Tuesday, December 15, 2009


From a book review of Eating Animals by Jonathan Safran.

The old internal mantra of the reformer, “If they only knew, they would change,” beats throughout Eating Animals. This is where I disagree. All people, with few exceptions, understand the inherent cruelty of killing for food, whether in farms or in factories or in the wild. Most who know about industrial meat farms also know that they are ghastly for the animals and employees alike. People know, but still they do not want to change. This is because people need more than education to act ethically — they need reward. Humans have the capacity for good, but we are also scoundrels. Nobly intentioned as we are, we are creatures of appetite. Honorable as we can be, we are perhaps the cruelest of God’s little creatures.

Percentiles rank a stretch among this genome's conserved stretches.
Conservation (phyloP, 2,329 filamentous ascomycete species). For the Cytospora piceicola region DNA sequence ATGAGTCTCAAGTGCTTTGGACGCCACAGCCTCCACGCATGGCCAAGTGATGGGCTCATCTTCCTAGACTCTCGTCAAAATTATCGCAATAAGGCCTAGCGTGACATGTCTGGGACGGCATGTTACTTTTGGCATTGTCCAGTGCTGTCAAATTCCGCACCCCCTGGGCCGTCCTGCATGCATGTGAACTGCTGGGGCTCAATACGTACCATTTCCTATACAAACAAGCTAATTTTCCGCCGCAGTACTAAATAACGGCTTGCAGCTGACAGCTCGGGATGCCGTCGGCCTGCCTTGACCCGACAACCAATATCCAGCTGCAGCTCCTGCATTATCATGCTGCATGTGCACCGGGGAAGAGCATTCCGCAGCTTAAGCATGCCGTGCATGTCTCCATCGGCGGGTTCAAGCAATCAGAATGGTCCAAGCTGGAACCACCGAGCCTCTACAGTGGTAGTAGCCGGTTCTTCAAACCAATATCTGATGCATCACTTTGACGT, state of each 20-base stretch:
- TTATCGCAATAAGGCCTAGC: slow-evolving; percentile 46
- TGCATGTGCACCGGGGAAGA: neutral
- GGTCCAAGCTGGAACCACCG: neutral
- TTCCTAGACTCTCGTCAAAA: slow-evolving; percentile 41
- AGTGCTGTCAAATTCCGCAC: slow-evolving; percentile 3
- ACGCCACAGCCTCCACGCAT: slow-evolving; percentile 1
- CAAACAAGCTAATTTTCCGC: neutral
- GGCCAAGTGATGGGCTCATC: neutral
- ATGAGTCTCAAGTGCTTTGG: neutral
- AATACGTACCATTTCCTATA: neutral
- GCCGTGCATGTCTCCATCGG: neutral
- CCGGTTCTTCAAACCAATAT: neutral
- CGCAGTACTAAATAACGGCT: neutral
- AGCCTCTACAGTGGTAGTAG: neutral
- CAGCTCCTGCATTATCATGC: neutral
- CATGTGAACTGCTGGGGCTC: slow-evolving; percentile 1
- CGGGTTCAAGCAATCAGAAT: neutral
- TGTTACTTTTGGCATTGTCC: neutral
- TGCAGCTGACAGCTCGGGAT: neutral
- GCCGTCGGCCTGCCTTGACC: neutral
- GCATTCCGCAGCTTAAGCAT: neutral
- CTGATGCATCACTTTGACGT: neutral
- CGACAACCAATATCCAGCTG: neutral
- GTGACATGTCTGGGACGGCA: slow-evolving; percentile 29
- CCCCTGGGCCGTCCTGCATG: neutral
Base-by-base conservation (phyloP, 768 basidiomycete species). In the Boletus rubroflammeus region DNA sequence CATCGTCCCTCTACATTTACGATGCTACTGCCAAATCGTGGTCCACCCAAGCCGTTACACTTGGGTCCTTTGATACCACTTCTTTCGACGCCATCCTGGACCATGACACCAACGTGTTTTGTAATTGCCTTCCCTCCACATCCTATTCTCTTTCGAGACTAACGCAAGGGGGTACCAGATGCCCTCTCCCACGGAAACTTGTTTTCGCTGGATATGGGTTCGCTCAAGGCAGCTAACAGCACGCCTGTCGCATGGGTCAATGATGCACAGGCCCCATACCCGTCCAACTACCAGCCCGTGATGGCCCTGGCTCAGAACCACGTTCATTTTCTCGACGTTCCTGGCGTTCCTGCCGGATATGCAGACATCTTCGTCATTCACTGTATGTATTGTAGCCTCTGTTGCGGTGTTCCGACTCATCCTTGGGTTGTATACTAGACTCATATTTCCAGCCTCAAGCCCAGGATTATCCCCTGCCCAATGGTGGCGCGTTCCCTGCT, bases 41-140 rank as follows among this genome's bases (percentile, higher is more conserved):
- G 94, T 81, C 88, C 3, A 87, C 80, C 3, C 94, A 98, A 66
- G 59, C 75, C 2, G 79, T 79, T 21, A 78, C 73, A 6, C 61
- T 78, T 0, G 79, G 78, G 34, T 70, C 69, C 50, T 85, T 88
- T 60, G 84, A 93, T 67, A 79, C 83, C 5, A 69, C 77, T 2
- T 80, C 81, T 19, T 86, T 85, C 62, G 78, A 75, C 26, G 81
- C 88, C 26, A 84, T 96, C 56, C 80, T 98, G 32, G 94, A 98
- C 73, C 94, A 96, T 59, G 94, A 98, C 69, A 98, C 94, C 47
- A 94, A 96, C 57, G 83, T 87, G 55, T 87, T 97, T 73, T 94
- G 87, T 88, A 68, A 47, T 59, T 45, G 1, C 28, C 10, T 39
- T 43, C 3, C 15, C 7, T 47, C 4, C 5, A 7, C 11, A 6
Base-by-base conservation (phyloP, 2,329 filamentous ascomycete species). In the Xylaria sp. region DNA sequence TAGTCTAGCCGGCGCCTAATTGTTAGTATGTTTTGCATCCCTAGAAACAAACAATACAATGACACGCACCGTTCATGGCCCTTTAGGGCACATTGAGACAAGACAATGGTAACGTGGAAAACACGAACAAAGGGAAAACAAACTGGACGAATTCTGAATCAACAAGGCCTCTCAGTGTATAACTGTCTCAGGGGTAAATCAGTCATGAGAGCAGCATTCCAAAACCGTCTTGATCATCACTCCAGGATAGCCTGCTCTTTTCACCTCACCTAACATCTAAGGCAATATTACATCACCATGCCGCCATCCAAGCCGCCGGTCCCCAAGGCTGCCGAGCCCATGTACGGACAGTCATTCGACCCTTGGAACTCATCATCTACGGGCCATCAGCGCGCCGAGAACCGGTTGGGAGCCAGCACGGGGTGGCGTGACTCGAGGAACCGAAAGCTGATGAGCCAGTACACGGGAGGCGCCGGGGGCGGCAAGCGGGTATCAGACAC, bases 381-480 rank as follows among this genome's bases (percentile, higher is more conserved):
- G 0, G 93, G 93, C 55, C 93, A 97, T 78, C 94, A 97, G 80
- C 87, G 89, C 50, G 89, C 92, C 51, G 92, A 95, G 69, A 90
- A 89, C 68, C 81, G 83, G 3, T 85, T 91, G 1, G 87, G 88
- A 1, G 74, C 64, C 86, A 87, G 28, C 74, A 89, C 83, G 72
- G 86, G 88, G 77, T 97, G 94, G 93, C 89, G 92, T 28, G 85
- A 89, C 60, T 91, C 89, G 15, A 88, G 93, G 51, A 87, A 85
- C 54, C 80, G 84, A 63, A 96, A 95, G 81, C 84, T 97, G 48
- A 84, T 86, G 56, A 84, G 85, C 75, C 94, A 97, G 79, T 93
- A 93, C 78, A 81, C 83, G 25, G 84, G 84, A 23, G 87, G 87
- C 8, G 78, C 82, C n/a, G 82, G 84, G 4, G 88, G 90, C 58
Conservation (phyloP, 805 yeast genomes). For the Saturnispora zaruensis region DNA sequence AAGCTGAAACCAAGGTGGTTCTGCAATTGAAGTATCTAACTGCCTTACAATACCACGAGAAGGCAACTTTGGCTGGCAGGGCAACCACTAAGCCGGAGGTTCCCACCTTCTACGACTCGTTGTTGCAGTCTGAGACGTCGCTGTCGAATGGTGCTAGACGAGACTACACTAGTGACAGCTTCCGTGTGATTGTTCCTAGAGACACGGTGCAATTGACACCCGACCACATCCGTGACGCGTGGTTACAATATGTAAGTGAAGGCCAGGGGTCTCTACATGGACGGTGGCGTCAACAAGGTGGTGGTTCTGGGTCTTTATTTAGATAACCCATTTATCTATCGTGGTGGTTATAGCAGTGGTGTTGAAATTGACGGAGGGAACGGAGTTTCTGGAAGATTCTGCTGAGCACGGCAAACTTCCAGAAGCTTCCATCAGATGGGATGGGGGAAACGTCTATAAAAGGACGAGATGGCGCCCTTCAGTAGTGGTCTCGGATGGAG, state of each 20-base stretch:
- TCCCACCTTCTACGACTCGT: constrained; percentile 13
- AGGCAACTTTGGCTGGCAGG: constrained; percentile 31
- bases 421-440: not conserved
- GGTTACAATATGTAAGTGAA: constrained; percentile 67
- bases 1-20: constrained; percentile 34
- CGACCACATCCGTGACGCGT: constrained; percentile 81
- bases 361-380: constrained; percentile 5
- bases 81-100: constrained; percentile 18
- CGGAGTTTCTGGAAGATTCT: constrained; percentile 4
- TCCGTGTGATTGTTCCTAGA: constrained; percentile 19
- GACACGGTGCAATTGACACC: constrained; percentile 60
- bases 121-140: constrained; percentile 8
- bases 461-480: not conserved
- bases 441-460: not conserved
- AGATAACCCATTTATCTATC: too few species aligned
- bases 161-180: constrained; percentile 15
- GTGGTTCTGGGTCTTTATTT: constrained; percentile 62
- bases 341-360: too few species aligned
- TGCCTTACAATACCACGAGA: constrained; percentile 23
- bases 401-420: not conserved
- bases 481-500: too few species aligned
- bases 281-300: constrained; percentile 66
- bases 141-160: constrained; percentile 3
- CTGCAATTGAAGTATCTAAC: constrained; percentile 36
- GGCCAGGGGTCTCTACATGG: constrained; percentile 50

We rarely derive our culinary pleasure from goodness and even more rarely from abstinence. Just as a life of celibacy isn’t a proper reward for refraining from rape, a potato casserole does not a meat substitute make. Take all the naughtiness out of food and you take away much of its taste. What, exactly, do the vegetarians want? A well-reasoned argument or a food revolution? Proponents of meat-eating often hold decadence up as their banner. They imply that no one who really loved food, who loved life, would decline meat. This puts vegetarians on the defensive. Their bulwark is the claim that meat-eaters are selfish, or that vegetarian food needn't be (maybe even shouldn't be) tasty because it is morally superior. ... All vegetarianism is, in large part, artificial. It is based neither on ritual nor on necessity. It is a diet by humans for humans. A diet of modernity, whose survival will most likely depend as much on innovations in food technology as the simplicity of the family farm. I say that is the strength of vegetarianism. It can offer a freedom that meat-eating cannot: a diet that is about choice and a liberation from the prescriptions of "normal" daily life. A whole new way of eating that doesn’t rely on the whims of Nature. In short, a form of decadence. An acceptance that, like artists, we can fashion our own food and ergo, our own lives.

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